Teyonah Parris on Going Natural: “I realised I was manipulating myself to look like something else”

She is hard to miss on any red carpet days. Talented to boot and gorgeously down to earth. Teyonah Parris is also increasingly becoming yet another of our natural hair and beauty icons and what is even more beautiful is that she wasn’t always that way, hence a great example of what anyone can become. On a visit to Paris where she was keynote speaker at the grand Natural Hair Academy Paris (NHAParis), we caught up with the American actress of acclaimed movies such as Dear White People, Chi-Raq, the bio-pic The Miki Howard Story as well as the popular TV series Mad Men.  She reveals how and why she ditched the ‘LYE’ to embrace her gorgeous natural crowning glory.

Interview by Benedicte Kalombo


(C) Photographer: Lelund Thomas – YellaFellaFotography

NAW: First of all, How Do you manage such big hair?

I mean, it’s the hair that came out of my head, so it’s literally learning how to style it, how to love it, how to care for it. I’ve had the pleasure to work with Felicia Leatherwood, who has taught me so much about my hair. It’s all about learning, it’s a learning process.

Teyonah: Have you always been natural?

No! I went natural in 2010, it was a whole new process for me.

Looking at the environment that we are in right now, it’s self-evident that black women are embracing their natural hair more than than in recent years. Many have also gone through the process that you have just explained. But everyone has a different reason for going back to natural hair. For Some its a political statement, others its a social statement. What was your exact reason?

Hair can be an accessory like anything else, you don’t have to be natural. For me, it was really about self-acceptance. And from that point, if I can wake up as God made me and then decide if I want to have straight hair or put on a wig today, that’s fine. It’s a choice. But it wasn’t a choice for me before, I felt like I had to look a certain way, and I would like young women to know that you don’t have to look like anything or what anybody says you should look like. You can look like yourself just like God made you. You’re unique! You don’t have to bend, lighten and straighten to look like somebody else. You’re beautiful just the way you are. It’s only right, to learn to love and accept that.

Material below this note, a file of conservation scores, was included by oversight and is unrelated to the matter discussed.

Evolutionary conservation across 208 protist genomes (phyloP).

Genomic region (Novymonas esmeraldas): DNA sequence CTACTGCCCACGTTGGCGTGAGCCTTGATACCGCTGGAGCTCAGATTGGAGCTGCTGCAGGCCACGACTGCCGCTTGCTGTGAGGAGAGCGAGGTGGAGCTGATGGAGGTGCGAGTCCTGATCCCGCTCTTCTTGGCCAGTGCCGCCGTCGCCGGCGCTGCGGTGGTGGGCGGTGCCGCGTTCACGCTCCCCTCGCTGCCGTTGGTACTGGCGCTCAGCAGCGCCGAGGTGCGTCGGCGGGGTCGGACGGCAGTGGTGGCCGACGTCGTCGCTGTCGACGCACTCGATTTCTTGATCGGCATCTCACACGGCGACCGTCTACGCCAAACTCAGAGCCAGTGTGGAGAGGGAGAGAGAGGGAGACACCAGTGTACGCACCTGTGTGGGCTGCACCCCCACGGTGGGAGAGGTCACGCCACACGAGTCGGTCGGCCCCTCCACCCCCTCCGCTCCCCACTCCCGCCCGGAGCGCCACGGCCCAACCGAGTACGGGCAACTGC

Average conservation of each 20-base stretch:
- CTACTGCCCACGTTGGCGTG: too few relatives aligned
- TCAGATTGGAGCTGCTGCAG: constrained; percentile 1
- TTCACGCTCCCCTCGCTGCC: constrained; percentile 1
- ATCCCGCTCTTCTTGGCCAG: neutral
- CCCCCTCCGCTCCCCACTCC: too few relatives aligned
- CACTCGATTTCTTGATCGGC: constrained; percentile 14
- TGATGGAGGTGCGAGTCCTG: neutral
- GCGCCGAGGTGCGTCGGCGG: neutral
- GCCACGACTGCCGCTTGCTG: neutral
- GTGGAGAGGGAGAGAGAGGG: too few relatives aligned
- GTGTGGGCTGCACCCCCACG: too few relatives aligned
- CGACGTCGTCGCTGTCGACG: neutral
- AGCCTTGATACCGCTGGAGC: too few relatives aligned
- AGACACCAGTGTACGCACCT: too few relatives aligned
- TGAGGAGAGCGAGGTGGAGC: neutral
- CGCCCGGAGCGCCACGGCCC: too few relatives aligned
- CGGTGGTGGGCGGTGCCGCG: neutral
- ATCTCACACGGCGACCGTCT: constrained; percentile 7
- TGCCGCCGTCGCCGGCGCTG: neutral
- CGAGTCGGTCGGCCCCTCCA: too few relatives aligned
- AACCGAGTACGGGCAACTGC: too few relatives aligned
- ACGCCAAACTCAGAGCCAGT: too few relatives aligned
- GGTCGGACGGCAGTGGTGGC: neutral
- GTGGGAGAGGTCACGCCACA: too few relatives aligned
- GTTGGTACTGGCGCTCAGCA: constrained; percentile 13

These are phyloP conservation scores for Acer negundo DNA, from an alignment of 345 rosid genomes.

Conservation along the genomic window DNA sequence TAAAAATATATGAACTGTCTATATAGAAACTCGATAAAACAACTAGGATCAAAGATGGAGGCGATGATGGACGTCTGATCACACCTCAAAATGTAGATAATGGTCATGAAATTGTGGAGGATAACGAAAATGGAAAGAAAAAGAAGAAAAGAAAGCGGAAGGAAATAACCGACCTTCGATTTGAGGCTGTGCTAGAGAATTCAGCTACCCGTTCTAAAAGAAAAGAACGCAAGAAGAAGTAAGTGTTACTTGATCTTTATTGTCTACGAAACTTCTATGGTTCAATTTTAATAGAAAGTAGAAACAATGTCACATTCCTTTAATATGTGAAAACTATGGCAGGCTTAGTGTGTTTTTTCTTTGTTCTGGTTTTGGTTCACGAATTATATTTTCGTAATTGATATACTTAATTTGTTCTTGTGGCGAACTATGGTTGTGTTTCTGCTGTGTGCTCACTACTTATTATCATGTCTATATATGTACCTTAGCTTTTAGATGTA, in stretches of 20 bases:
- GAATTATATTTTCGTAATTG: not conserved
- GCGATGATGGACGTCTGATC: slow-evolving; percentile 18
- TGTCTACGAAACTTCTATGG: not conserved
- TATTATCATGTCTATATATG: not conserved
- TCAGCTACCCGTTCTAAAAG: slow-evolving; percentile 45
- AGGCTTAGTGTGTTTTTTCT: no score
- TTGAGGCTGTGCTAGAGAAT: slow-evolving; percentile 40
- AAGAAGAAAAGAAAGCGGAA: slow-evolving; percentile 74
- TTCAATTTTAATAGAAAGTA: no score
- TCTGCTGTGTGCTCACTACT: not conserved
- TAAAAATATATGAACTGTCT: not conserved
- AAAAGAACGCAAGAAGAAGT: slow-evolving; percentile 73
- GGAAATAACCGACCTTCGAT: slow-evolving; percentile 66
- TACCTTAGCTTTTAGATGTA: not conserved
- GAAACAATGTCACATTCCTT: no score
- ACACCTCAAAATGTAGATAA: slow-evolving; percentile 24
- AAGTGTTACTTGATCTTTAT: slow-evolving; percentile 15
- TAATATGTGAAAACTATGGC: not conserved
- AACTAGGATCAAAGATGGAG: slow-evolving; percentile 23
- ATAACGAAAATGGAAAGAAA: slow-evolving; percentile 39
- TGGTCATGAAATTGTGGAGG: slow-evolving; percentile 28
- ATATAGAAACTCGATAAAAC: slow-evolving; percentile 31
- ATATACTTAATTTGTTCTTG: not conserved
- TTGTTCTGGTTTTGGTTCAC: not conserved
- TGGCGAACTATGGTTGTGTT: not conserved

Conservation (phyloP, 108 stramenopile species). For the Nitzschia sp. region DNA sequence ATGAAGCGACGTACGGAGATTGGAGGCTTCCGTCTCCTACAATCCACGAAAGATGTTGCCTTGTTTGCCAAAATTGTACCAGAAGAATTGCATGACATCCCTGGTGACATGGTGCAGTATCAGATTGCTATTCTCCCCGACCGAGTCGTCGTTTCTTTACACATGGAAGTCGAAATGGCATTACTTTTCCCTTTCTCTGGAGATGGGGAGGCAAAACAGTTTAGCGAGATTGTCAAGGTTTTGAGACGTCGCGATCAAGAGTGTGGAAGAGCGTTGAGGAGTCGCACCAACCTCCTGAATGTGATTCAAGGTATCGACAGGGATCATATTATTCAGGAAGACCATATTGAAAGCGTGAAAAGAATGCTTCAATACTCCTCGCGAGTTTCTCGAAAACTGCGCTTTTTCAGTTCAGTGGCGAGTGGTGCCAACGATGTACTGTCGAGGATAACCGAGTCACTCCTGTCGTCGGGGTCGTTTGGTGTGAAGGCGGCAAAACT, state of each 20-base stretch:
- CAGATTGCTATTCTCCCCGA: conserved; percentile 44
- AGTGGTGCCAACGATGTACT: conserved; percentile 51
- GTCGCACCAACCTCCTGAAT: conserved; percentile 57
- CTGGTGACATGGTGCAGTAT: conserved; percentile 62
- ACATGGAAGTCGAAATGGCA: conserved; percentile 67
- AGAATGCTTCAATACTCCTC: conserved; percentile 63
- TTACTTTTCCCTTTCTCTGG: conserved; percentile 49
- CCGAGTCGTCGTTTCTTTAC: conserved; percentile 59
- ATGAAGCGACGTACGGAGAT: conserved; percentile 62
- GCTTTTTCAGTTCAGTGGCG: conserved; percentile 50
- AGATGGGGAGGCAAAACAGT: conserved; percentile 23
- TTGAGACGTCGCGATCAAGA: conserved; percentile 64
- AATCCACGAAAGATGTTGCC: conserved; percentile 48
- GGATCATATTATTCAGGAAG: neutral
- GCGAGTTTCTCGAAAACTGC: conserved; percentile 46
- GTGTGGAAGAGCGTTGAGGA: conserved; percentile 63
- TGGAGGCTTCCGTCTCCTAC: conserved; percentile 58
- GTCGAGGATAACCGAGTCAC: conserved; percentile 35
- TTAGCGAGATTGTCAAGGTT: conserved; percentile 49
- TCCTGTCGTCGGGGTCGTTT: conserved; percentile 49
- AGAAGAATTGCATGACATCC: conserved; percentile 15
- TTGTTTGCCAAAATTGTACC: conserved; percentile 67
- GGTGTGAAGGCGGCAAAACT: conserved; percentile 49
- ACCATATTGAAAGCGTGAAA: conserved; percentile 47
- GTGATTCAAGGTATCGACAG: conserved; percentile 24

(C) Photographer: Lelund Thomas – YellaFella Fotography


Acceptance is still a challenge for many black women. Women tend to shy away from the natural state of their hair and claim that ‘natural’ is not for them. How did you overcome that?

There was a moment when I realised, I am manipulating myself to look like something else. What do I actually look like? And I really wanted to know. So that began, a year of figuring out the transitioning process, and how to love and accept myself as I am.

Just love yourself, ladies, we are beautiful as God made us, we don’t need to lighten, straighten or whiten to fit in anybody’s box. We are beautiful just as we are!

Given the industry that you are in, many succumb to conformity and change their image. But you clearly haven’t. Have you ever experienced obstacles because of your hair?

Not per se, no. I’m sure there were a few things there, but it didn’t matter to me. I know I learned to love myself, and somebody can say something, to me that’s fine because I know probably that role was not for me, that part wasn’t for me. I mean I get to play different characters all the time so it’s not out of the ordinary for me to be asked “oh, lets put you in straight or bigger curlier hair”, that’s not abnormal. But I have never really been requested to alter my image personally. No!

Was there ever a time where you questioned and protested a character or role because you felt that it could’ve been portrayed in a more positive or afrocentric?

There were times where I posed a question as to why couldn’t this be a natural woman? Why did she have to have straight hair? And in my show Survivor’s Remorse, we had that conversation, and then the character ended up doing a ‘big chop’, and now she’s a natural girl. In that sense I wanted to say; she’s smart, she’s beautiful, she has a lovely husband , she has so much going for her and she does not have to look like this; with the straight hair or the long weave, and she can also be a natural girl, and we can make that statement. They loved it, the network running our show was very supportive of it. Taking the journey with that character demonstrates what it means for a modern black woman to cut her hair and have it shown on television. We don’t have programmes showing things like that. I thought it was a remarkable storyline, a big statement for a network to make and very support of the black woman’s natural beauty.

And lastly, what message do you have for the New African Woman readers, many of whom are inspired by you and are embarking on the natural journey?

Just love yourself, ladies, we are beautiful as God made us, we don’t need to lighten, straighten or whiten to fit in anybody’s box. We are beautiful just as we are!





Cover star!






Benedicte Kalombo

Multimedia Journalist | Digital Editor at New African Woman English & En Français| Naturalista | Pan-Africanist |

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